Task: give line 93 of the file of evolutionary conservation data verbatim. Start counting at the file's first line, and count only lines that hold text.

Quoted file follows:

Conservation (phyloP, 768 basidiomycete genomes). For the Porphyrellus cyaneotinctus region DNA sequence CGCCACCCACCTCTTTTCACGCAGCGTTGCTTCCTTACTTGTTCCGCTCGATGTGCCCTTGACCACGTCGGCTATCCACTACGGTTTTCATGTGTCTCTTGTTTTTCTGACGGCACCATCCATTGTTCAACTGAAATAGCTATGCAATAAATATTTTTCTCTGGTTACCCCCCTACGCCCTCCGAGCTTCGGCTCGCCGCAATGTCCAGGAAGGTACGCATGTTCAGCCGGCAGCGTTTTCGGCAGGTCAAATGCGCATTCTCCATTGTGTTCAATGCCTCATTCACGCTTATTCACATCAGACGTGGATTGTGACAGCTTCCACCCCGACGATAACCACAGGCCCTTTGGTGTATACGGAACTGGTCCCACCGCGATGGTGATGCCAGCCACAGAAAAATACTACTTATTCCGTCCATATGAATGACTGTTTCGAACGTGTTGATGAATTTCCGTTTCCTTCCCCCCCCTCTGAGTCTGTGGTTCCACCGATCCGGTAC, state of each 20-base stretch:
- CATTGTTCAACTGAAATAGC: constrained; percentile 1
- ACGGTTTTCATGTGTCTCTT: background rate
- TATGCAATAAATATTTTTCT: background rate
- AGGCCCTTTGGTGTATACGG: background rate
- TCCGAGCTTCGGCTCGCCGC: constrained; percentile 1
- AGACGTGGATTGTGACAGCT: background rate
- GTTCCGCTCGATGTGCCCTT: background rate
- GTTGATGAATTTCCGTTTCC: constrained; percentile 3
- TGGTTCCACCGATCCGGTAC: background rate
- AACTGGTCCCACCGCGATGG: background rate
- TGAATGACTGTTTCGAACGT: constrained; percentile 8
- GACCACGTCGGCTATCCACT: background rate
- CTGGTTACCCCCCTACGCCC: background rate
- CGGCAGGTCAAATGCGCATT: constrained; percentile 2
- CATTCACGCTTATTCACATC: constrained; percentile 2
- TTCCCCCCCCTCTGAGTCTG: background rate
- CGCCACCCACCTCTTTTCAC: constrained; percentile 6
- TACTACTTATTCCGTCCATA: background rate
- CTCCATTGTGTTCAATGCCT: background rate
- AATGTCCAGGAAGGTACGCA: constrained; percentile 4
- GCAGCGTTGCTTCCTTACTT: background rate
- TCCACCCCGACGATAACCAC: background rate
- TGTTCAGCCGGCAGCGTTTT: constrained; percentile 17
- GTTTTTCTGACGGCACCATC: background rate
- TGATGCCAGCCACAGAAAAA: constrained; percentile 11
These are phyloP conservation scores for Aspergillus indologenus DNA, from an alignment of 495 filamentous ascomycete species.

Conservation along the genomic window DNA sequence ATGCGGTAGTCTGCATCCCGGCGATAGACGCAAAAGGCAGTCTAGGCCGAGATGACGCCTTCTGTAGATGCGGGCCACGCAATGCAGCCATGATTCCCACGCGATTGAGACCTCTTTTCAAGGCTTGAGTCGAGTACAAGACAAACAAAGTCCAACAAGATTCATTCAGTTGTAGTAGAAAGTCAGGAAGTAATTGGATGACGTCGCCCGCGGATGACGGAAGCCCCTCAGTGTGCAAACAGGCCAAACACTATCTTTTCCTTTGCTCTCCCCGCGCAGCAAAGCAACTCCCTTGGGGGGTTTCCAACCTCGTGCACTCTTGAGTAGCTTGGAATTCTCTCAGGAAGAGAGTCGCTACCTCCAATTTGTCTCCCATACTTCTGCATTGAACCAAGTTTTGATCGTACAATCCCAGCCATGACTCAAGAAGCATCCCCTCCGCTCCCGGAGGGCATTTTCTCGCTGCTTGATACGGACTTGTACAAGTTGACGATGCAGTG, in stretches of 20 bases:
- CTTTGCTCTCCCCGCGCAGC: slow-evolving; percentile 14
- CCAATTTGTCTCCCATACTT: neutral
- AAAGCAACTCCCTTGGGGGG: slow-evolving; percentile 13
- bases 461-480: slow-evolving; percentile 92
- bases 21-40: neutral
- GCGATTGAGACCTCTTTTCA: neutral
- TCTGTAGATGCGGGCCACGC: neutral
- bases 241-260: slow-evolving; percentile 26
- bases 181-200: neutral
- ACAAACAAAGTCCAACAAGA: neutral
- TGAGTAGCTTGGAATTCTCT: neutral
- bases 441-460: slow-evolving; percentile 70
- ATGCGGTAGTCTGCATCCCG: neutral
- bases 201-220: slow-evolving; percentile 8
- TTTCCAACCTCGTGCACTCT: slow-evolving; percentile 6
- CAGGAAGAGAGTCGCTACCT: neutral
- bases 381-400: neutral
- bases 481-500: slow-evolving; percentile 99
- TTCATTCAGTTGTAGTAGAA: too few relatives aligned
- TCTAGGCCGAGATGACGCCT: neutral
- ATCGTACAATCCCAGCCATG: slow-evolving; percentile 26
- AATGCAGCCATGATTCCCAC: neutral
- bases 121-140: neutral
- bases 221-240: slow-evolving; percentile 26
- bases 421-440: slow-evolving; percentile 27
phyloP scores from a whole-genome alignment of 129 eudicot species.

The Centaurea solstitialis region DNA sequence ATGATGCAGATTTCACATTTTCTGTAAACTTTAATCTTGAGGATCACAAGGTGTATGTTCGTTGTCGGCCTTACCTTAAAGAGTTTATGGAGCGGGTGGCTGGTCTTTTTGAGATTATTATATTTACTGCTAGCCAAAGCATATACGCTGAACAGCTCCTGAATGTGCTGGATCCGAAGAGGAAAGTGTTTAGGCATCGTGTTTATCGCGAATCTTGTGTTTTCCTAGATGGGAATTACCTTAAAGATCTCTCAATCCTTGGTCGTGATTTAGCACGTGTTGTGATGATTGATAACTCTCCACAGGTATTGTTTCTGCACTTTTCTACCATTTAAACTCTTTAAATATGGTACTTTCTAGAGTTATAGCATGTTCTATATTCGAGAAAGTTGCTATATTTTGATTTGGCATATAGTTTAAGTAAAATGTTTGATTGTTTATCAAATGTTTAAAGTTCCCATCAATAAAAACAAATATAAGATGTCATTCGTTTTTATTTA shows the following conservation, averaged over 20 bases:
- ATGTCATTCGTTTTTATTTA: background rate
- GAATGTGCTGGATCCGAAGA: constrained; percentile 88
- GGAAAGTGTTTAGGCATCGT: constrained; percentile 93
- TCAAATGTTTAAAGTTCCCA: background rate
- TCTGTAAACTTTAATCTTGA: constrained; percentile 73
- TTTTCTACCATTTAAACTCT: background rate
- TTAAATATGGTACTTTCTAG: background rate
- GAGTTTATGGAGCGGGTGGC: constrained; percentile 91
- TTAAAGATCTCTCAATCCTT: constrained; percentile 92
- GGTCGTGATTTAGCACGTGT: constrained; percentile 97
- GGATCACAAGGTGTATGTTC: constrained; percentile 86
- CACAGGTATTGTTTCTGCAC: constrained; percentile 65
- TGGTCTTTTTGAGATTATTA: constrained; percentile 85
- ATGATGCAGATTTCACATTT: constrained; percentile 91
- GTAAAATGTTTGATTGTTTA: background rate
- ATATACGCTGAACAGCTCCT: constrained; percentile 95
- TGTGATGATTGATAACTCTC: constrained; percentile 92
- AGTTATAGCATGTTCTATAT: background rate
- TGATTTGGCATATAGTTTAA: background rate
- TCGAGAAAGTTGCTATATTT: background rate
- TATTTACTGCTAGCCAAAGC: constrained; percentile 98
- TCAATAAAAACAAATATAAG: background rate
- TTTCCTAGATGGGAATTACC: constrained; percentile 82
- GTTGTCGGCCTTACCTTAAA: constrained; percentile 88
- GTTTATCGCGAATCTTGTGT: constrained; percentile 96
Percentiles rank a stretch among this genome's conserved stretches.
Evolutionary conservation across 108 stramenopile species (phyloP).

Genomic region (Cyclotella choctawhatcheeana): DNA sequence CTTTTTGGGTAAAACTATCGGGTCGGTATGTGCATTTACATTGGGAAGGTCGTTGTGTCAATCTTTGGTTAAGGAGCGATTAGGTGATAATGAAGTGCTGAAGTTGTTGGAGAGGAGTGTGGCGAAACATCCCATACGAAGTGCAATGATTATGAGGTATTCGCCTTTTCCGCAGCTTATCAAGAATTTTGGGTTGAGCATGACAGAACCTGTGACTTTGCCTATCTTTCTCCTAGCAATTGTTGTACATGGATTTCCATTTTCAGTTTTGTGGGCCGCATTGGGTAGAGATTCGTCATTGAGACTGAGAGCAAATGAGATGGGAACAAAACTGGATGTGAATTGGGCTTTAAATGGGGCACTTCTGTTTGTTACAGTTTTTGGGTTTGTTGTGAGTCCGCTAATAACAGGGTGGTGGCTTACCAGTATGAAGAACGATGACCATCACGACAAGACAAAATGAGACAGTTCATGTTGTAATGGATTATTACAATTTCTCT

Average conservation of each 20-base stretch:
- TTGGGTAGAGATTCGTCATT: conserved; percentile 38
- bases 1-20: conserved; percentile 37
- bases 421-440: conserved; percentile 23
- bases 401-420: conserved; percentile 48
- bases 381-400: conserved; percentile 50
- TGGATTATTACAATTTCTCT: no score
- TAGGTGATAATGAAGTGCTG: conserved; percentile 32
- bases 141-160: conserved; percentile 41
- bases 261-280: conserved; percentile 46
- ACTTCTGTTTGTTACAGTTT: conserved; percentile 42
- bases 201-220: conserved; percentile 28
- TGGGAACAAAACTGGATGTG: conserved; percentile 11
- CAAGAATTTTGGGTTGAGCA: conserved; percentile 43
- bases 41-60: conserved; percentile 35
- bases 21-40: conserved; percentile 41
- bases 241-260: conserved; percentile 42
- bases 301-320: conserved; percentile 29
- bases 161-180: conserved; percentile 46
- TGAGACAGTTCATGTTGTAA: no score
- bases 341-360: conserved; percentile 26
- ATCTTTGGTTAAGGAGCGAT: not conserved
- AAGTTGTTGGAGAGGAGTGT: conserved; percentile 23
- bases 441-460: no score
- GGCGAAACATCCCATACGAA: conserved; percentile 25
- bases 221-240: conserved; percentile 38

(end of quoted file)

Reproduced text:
- bases 261-280: conserved; percentile 46